Review: The Working Parents Guide to Raising Happy and Confident Children

Miscellaneous

I think one of the biggest challenges for me in parenting is balancing the demands of parenting with the demands of work. Going part-time has helped, but I still struggle with guilt, both at work and when I’m with the children. I’m sure this is a struggle all working parents can relate to.

So when I was offered the chance to review The Working Parents Guide to Raising Happy and Confident Children by Nadim Saad from Best of Parenting, I was really keen.

I read very few parenting books. To be honest, I don’t read a huge amount these days. After the reading I do for work (I’m an English teacher, so reading is my bread and butter), I read blogs and occasionally novels. I rarely make time for non-fiction.

However, The Working Parents Guide to Raising Happy and Confident Children isn’t designed to be read from cover to cover, in long sittings. Instead, the author encourages you to dip in to the sections you feel are relevant to you. And there are a lot of sections!

Working Parents Guide to Raising Happy and Confident Children

There are 7 Chapters:

What Parenting and Leadership have in common

Becoming a Conscious and Strategic Parent

Communicating Effectively to Meet Children’s Needs

Leading by Example, Motivating and Inspiring

Building Trust and Communication

Fulfilling Children’s Potential

The Tools

There are also 20 tools which apply to various chapters, including fairly simple tools such as Planning Ahead, Creating Routines, Limited Choices and Asking Questions, as well as more complex tools such as Family Culture, Emotion Coaching, Growth Mindset and Family Contribution.

I really loved the ‘Tools’ approach. The tools are practical, and backed up by research. In fact, I would say this sums up the book quite well. Although the titles might come across as slightly business-speak, the material isn’t at all. The material is useful and applicable. I can imagine using these tools for a long time to come.

Of course, my children are young. Routines, limited choices and planning ahead are critical for me at the moment, and it was encouraging to see the experts putting so much value on these things. But over the next few years, as we navigate the tween and teen years, I can see how the later tools, like Growth Mindset and Problem Solving will be really useful.

The 5 Week Programme

One of the best aspects of the book, in my opinion, is the 5-week programme which you find towards the back of the book. This takes you through each of the tools and helps you to apply them to your family setting in a logical manner. Lots of the tools are interlinked, so if you’re really struggling and don’t know where to start, this is a great programme. I think we’re doing most of the early weeks fairly consistently, so it was really good to see how we could improve and what we can be thinking about for the next steps in our parenting.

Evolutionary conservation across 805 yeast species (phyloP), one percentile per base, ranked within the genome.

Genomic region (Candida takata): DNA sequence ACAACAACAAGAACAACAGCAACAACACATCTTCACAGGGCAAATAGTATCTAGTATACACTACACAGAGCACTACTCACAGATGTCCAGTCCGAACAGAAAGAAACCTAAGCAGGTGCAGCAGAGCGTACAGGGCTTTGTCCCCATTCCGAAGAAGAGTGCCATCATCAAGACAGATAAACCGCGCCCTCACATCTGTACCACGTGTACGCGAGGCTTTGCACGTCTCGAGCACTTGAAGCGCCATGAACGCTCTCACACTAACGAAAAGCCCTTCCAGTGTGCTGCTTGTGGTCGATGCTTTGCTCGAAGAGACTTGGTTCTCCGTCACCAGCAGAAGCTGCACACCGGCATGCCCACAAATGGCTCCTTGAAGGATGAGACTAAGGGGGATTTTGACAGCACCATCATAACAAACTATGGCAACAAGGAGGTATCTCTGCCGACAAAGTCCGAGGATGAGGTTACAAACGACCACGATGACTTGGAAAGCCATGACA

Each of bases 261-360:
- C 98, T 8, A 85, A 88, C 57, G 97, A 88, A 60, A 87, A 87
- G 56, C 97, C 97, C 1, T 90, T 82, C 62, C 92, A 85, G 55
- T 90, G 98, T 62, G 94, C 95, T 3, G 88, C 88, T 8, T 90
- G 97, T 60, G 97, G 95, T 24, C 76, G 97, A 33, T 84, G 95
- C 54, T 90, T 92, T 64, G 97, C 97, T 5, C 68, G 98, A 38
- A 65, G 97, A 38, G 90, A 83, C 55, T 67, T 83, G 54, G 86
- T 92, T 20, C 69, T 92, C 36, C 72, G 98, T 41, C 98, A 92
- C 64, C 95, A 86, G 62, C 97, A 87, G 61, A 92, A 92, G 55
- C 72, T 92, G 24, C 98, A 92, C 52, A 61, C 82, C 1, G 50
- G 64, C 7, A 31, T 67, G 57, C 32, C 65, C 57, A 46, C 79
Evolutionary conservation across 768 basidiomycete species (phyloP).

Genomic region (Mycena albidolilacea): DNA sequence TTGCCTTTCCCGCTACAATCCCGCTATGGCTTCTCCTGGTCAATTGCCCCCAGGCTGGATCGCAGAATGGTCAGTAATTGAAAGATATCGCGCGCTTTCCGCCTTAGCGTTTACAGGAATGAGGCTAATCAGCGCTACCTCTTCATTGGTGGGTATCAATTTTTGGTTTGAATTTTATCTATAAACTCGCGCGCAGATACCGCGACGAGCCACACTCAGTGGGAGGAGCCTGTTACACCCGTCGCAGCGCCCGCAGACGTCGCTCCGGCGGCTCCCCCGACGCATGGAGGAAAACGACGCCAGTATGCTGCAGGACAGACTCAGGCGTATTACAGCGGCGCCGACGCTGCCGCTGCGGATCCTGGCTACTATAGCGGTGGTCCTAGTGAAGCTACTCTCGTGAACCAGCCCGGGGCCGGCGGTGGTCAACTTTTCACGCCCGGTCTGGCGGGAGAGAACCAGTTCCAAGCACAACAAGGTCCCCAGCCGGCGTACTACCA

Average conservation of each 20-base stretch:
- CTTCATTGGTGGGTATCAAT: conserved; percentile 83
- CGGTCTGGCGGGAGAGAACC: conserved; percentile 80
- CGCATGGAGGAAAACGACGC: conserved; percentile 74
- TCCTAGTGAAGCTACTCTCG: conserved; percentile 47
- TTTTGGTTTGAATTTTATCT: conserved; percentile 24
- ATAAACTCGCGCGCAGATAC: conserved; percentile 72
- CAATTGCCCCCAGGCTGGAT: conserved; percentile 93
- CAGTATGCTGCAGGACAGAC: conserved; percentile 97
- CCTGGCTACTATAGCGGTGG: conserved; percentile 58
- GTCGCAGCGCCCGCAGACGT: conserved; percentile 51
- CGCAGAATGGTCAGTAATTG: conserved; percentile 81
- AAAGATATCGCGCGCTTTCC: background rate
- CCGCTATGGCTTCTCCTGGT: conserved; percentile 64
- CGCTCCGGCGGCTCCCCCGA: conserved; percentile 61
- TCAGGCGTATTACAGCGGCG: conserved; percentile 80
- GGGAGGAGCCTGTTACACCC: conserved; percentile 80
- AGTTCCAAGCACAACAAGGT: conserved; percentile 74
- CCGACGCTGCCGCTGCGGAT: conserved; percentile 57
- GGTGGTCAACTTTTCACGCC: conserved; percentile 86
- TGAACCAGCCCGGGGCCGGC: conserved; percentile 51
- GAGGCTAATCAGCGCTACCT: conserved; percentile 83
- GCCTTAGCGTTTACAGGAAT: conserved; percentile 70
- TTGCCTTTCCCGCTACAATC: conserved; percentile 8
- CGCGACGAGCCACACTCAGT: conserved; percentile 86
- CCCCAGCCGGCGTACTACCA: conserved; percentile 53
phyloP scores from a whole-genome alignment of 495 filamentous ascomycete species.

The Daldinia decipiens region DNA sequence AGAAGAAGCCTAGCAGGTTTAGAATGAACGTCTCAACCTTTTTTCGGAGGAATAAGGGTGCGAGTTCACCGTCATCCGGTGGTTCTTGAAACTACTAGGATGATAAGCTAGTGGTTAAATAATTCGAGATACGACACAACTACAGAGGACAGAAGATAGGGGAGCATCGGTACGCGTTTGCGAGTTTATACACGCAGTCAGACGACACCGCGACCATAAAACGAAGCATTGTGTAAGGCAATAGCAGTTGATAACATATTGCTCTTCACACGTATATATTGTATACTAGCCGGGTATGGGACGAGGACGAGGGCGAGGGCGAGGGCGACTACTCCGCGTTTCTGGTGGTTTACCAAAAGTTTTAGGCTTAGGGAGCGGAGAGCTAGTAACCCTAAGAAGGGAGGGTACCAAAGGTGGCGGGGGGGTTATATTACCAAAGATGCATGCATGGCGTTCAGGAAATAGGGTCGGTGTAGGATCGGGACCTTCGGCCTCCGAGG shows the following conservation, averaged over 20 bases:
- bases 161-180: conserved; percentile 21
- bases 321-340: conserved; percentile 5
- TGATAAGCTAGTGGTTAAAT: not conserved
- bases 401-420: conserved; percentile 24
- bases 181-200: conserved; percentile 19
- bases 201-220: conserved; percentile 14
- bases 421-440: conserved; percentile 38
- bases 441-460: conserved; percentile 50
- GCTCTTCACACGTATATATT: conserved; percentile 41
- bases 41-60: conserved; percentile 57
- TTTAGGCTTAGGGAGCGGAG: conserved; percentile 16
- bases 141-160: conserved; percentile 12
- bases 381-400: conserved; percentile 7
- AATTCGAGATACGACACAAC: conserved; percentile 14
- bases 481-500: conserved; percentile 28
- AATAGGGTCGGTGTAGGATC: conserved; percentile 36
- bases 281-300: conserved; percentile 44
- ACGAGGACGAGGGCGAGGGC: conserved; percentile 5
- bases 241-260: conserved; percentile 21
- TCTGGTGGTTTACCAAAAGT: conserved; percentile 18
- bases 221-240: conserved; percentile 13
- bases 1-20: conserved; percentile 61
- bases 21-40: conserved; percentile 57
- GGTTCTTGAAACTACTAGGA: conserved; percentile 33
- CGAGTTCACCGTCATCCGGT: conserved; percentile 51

There is also a section for Troubleshooting top 20 parenting challenges. This section gives a list, from Refusing to Co-operate to Shopping Struggles to Tantrums and Back-chatting, of challenges parents face. Each challenge has ‘Quick and easy solutions’ and ‘Solutions requiring a little more time.’ You then find the tools for each section.

What’s the verdict? Not just for Working Parents

I think there is so much wisdom in this book, and it… somehow… feels ‘right.’ It does resonate with my experience of parenting. Routines and consistency are my keywords in parenting, and I think the author of this book would say similar.

However, I think the title is misleading. This is really good advice for ALL parents, not just working parents. The book does make some concessions – yes, working parents naturally have less time with their children – but the advice is general parenting advice.

There isn’t a section on the guilt of working parents, or how to alleviate that ringing screaming in your ears when you drop your toddler off at nursery. There isn’t a section on whether it’s healthy for your children to see parents working at home, or how to separate work and home life. That’s the kind of thing I would expect to see in a parenting book aimed specifically at working parents.

That said, The Working Parents’ Guide to Raising Happy and Confident Children is an excellent parenting book with lots of useful, easily applied advice for each stage of parenting. You can buy it from Amazon here.

I was gifted a copy of the book for the purposes of this review. Amazon links are affiliate links, which means if you buy the book through my link, I earn a small amount of money, at no extra cost to yourself.

Review of The Working Parents' Guide to Raising Happy and Confident Children

 

By Naomi

Comments

  1. Reply

    This book & the other sound like really interesting reads. But I agree about routine & consistency completely xx

  2. Reply

    This sounds like a very useful book and I love your review. I like the sound of the toolkit with practical tips. Self help books can be a bit boring but this one sounds great!

    1. Reply

      Oh thank you Sharon! xx

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